A 180K happen to be in for a jack screw problem at my maintenance shop. There is apparently a service bulletin from Cessna in which you add an additional inspection plate in the tail below the jack screw. This allows you better access and removal of both jack screws for maintenance.
 
I would concur with Captain Lloyd.  Years ago, I was heavily loaded and ready for a long flight from Lake Hood's gravel strip in Anchorage.  I taxied out and prior to taking the runway, attempted to adjust my trim.  The trim wheel would not move, up or down.  It had never been an issue before.  Rather than take the problem with me on the flight, I taxied back to my parking spot, and upon investigation, concluded that I was going nowhere, fast.  I pulled my Service Manual and started reading.  Not too good, what I read, as it tells you to pretty much pull the tail apart to gain access to the jack screw assembly.  Being someone that always thinks there may be a better way of doing things, I opened the inspection panel below the jack screw assembly, and discovered that there was just enough room to get my hand inside, so the process of un-bolting and removing the assembly began to take place, as winter weather also began to set in at Lake Hood, with its associated wind.
Long story, short, is that you can remove it that way, and once outside, I found that when I removed the leather boot, the lube inside the boot was dried and pretty much hard.  Careful cleaning revealed that I still had a good jack screw assembly, so I used the recommended lube and as David said, massaged it in, and thus also lubed the leather.
Reassembly wasn't as easy as removal (seems that it never is though), and getting it properly rigged, with only one hand up, blindly feeling my way around, was difficult, but once rigged and installed, it worked just fine.  I now follow Davids advice and use a needle tip on my grease gun to lube the assembly, in place, and it does just fine.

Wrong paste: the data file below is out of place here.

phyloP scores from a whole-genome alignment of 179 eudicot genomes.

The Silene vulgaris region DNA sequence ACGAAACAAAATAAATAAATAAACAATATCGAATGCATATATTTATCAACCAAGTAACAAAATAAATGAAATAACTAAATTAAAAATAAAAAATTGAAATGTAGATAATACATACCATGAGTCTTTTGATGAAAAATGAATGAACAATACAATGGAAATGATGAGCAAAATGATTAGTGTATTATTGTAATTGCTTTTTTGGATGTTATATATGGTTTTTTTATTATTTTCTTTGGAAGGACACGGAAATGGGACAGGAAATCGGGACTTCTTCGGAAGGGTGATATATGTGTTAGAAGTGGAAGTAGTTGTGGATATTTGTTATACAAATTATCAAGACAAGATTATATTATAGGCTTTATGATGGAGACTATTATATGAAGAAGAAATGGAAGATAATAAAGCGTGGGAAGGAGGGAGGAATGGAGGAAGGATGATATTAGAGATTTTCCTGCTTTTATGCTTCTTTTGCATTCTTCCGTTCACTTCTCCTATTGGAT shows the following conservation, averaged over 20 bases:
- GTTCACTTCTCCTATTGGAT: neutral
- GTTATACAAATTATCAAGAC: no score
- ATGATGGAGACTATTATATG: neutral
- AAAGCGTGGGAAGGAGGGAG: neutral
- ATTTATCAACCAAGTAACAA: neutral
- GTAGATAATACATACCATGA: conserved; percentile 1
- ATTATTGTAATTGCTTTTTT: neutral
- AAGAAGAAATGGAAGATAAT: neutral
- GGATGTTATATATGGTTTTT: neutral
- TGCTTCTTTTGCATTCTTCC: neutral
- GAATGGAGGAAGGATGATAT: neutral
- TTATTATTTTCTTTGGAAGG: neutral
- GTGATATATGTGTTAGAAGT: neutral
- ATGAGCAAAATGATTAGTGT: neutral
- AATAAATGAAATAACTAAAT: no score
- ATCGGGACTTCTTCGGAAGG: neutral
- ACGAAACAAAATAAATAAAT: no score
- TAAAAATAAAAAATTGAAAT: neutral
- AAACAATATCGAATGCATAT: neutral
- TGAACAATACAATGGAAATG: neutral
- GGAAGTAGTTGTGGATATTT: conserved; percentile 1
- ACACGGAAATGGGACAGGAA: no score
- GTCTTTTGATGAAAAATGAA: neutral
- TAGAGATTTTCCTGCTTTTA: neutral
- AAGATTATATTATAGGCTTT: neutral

Jim Hill
N2393C
54'180
 
Hi Rich,
 
If I understand what you are describing, here is my take on it.
The "jack" screw assemblies should be lubed from time to time, and here is how I do mine.
My jack screw assemblies are contained in a "leather sock" affair.
Remove the side trim piece on the tail to get at the jacks.
I used an exacto knife and put a tiny vertical slit in the top of the sock.
I run my pitch trim all the way in one direction that extends to the jack assembly to its max. length
Then I squirt in a shot good marine type lube into the slit and hand squeeze the sock doing what I think is working the new lube into the jack parts that I can feel. . .
This also keeps the "sock" flexible so it does not dry out and crack open letting dirt, etc. enter.
Dave
 

----- Original Message -----
Sent: Wednesday, March 23, 2016 6:03 AM
Subject: Lubricating the h-Stab Jack Screw <<$145478561019$>>

Looks like this would require removal of the h-stab and pretty much rebuilding the assembly.  Can anyone confirm that Cessna planned for lubing at assembly only?  
 
Richard

No threats detected. www.avast.com
 
Looks like this would require removal of the h-stab and pretty much rebuilding the assembly.  Can anyone confirm that Cessna planned for lubing at assembly only?  
 
Richard